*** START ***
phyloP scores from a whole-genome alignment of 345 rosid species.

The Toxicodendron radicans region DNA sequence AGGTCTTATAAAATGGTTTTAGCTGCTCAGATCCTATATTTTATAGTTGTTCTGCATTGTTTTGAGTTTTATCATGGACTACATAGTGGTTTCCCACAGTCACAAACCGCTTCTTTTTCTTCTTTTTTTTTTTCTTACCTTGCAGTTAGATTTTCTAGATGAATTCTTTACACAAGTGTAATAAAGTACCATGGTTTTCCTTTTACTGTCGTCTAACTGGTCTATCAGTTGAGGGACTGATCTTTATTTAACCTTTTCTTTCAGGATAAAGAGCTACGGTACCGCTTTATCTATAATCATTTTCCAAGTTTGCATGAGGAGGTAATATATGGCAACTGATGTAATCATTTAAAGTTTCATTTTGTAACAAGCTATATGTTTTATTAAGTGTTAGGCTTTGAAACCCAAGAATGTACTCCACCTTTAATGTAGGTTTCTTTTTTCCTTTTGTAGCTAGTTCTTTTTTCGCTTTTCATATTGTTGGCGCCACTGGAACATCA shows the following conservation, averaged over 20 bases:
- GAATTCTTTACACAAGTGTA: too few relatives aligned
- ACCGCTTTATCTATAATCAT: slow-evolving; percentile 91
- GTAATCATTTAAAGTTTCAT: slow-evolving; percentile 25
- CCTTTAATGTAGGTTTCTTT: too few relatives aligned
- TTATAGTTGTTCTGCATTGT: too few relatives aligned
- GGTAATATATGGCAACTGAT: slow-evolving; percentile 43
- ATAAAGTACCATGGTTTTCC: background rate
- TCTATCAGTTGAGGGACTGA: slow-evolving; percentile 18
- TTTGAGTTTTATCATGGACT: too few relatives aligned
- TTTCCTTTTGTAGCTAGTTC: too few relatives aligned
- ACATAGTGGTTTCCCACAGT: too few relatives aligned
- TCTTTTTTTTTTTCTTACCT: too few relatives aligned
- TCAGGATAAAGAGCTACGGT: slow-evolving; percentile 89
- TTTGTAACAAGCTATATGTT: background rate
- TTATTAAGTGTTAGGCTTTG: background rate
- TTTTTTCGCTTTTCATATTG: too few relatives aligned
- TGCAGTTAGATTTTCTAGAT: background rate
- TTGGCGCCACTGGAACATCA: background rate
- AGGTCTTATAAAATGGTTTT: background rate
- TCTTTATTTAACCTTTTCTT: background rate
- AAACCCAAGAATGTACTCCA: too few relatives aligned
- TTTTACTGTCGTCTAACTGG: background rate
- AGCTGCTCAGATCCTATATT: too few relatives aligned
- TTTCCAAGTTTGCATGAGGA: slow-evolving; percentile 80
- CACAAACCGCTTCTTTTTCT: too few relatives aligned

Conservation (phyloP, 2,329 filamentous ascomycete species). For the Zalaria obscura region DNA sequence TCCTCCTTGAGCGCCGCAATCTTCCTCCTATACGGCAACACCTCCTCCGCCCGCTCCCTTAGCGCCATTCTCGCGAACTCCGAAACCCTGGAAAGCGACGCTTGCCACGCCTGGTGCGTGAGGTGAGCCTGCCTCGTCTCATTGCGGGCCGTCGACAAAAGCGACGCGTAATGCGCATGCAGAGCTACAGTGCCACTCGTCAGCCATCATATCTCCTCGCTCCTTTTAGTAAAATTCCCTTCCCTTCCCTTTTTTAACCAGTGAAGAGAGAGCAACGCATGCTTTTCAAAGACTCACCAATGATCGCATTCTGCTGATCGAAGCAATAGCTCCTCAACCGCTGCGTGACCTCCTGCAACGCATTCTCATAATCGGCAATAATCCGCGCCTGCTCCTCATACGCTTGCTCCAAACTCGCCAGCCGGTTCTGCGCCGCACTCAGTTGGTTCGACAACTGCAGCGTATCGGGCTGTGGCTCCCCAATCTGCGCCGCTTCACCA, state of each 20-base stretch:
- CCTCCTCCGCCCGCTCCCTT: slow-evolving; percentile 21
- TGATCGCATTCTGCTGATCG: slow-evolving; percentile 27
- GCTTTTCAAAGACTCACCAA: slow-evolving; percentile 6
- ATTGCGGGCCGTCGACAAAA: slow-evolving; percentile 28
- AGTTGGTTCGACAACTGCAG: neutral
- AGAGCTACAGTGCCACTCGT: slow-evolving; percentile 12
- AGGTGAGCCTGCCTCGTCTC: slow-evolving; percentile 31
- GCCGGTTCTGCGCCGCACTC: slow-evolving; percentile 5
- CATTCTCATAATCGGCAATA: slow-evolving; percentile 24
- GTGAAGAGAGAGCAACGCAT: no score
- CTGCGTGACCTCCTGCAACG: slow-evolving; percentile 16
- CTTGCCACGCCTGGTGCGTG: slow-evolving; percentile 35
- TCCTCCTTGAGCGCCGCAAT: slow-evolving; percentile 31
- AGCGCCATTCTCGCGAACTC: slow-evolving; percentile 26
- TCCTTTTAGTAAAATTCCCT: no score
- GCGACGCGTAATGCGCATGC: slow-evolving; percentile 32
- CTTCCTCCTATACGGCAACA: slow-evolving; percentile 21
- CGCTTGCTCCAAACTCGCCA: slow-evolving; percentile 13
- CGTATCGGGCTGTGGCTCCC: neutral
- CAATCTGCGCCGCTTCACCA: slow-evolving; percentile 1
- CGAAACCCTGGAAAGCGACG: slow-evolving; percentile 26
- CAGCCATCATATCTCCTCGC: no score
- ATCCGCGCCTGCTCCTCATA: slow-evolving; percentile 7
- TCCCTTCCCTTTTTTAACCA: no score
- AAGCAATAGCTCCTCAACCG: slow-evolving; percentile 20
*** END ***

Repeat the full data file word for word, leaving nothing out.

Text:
phyloP scores from a whole-genome alignment of 345 rosid species.

The Toxicodendron radicans region DNA sequence AGGTCTTATAAAATGGTTTTAGCTGCTCAGATCCTATATTTTATAGTTGTTCTGCATTGTTTTGAGTTTTATCATGGACTACATAGTGGTTTCCCACAGTCACAAACCGCTTCTTTTTCTTCTTTTTTTTTTTCTTACCTTGCAGTTAGATTTTCTAGATGAATTCTTTACACAAGTGTAATAAAGTACCATGGTTTTCCTTTTACTGTCGTCTAACTGGTCTATCAGTTGAGGGACTGATCTTTATTTAACCTTTTCTTTCAGGATAAAGAGCTACGGTACCGCTTTATCTATAATCATTTTCCAAGTTTGCATGAGGAGGTAATATATGGCAACTGATGTAATCATTTAAAGTTTCATTTTGTAACAAGCTATATGTTTTATTAAGTGTTAGGCTTTGAAACCCAAGAATGTACTCCACCTTTAATGTAGGTTTCTTTTTTCCTTTTGTAGCTAGTTCTTTTTTCGCTTTTCATATTGTTGGCGCCACTGGAACATCA shows the following conservation, averaged over 20 bases:
- GAATTCTTTACACAAGTGTA: too few relatives aligned
- ACCGCTTTATCTATAATCAT: slow-evolving; percentile 91
- GTAATCATTTAAAGTTTCAT: slow-evolving; percentile 25
- CCTTTAATGTAGGTTTCTTT: too few relatives aligned
- TTATAGTTGTTCTGCATTGT: too few relatives aligned
- GGTAATATATGGCAACTGAT: slow-evolving; percentile 43
- ATAAAGTACCATGGTTTTCC: background rate
- TCTATCAGTTGAGGGACTGA: slow-evolving; percentile 18
- TTTGAGTTTTATCATGGACT: too few relatives aligned
- TTTCCTTTTGTAGCTAGTTC: too few relatives aligned
- ACATAGTGGTTTCCCACAGT: too few relatives aligned
- TCTTTTTTTTTTTCTTACCT: too few relatives aligned
- TCAGGATAAAGAGCTACGGT: slow-evolving; percentile 89
- TTTGTAACAAGCTATATGTT: background rate
- TTATTAAGTGTTAGGCTTTG: background rate
- TTTTTTCGCTTTTCATATTG: too few relatives aligned
- TGCAGTTAGATTTTCTAGAT: background rate
- TTGGCGCCACTGGAACATCA: background rate
- AGGTCTTATAAAATGGTTTT: background rate
- TCTTTATTTAACCTTTTCTT: background rate
- AAACCCAAGAATGTACTCCA: too few relatives aligned
- TTTTACTGTCGTCTAACTGG: background rate
- AGCTGCTCAGATCCTATATT: too few relatives aligned
- TTTCCAAGTTTGCATGAGGA: slow-evolving; percentile 80
- CACAAACCGCTTCTTTTTCT: too few relatives aligned

Conservation (phyloP, 2,329 filamentous ascomycete species). For the Zalaria obscura region DNA sequence TCCTCCTTGAGCGCCGCAATCTTCCTCCTATACGGCAACACCTCCTCCGCCCGCTCCCTTAGCGCCATTCTCGCGAACTCCGAAACCCTGGAAAGCGACGCTTGCCACGCCTGGTGCGTGAGGTGAGCCTGCCTCGTCTCATTGCGGGCCGTCGACAAAAGCGACGCGTAATGCGCATGCAGAGCTACAGTGCCACTCGTCAGCCATCATATCTCCTCGCTCCTTTTAGTAAAATTCCCTTCCCTTCCCTTTTTTAACCAGTGAAGAGAGAGCAACGCATGCTTTTCAAAGACTCACCAATGATCGCATTCTGCTGATCGAAGCAATAGCTCCTCAACCGCTGCGTGACCTCCTGCAACGCATTCTCATAATCGGCAATAATCCGCGCCTGCTCCTCATACGCTTGCTCCAAACTCGCCAGCCGGTTCTGCGCCGCACTCAGTTGGTTCGACAACTGCAGCGTATCGGGCTGTGGCTCCCCAATCTGCGCCGCTTCACCA, state of each 20-base stretch:
- CCTCCTCCGCCCGCTCCCTT: slow-evolving; percentile 21
- TGATCGCATTCTGCTGATCG: slow-evolving; percentile 27
- GCTTTTCAAAGACTCACCAA: slow-evolving; percentile 6
- ATTGCGGGCCGTCGACAAAA: slow-evolving; percentile 28
- AGTTGGTTCGACAACTGCAG: neutral
- AGAGCTACAGTGCCACTCGT: slow-evolving; percentile 12
- AGGTGAGCCTGCCTCGTCTC: slow-evolving; percentile 31
- GCCGGTTCTGCGCCGCACTC: slow-evolving; percentile 5
- CATTCTCATAATCGGCAATA: slow-evolving; percentile 24
- GTGAAGAGAGAGCAACGCAT: no score
- CTGCGTGACCTCCTGCAACG: slow-evolving; percentile 16
- CTTGCCACGCCTGGTGCGTG: slow-evolving; percentile 35
- TCCTCCTTGAGCGCCGCAAT: slow-evolving; percentile 31
- AGCGCCATTCTCGCGAACTC: slow-evolving; percentile 26
- TCCTTTTAGTAAAATTCCCT: no score
- GCGACGCGTAATGCGCATGC: slow-evolving; percentile 32
- CTTCCTCCTATACGGCAACA: slow-evolving; percentile 21
- CGCTTGCTCCAAACTCGCCA: slow-evolving; percentile 13
- CGTATCGGGCTGTGGCTCCC: neutral
- CAATCTGCGCCGCTTCACCA: slow-evolving; percentile 1
- CGAAACCCTGGAAAGCGACG: slow-evolving; percentile 26
- CAGCCATCATATCTCCTCGC: no score
- ATCCGCGCCTGCTCCTCATA: slow-evolving; percentile 7
- TCCCTTCCCTTTTTTAACCA: no score
- AAGCAATAGCTCCTCAACCG: slow-evolving; percentile 20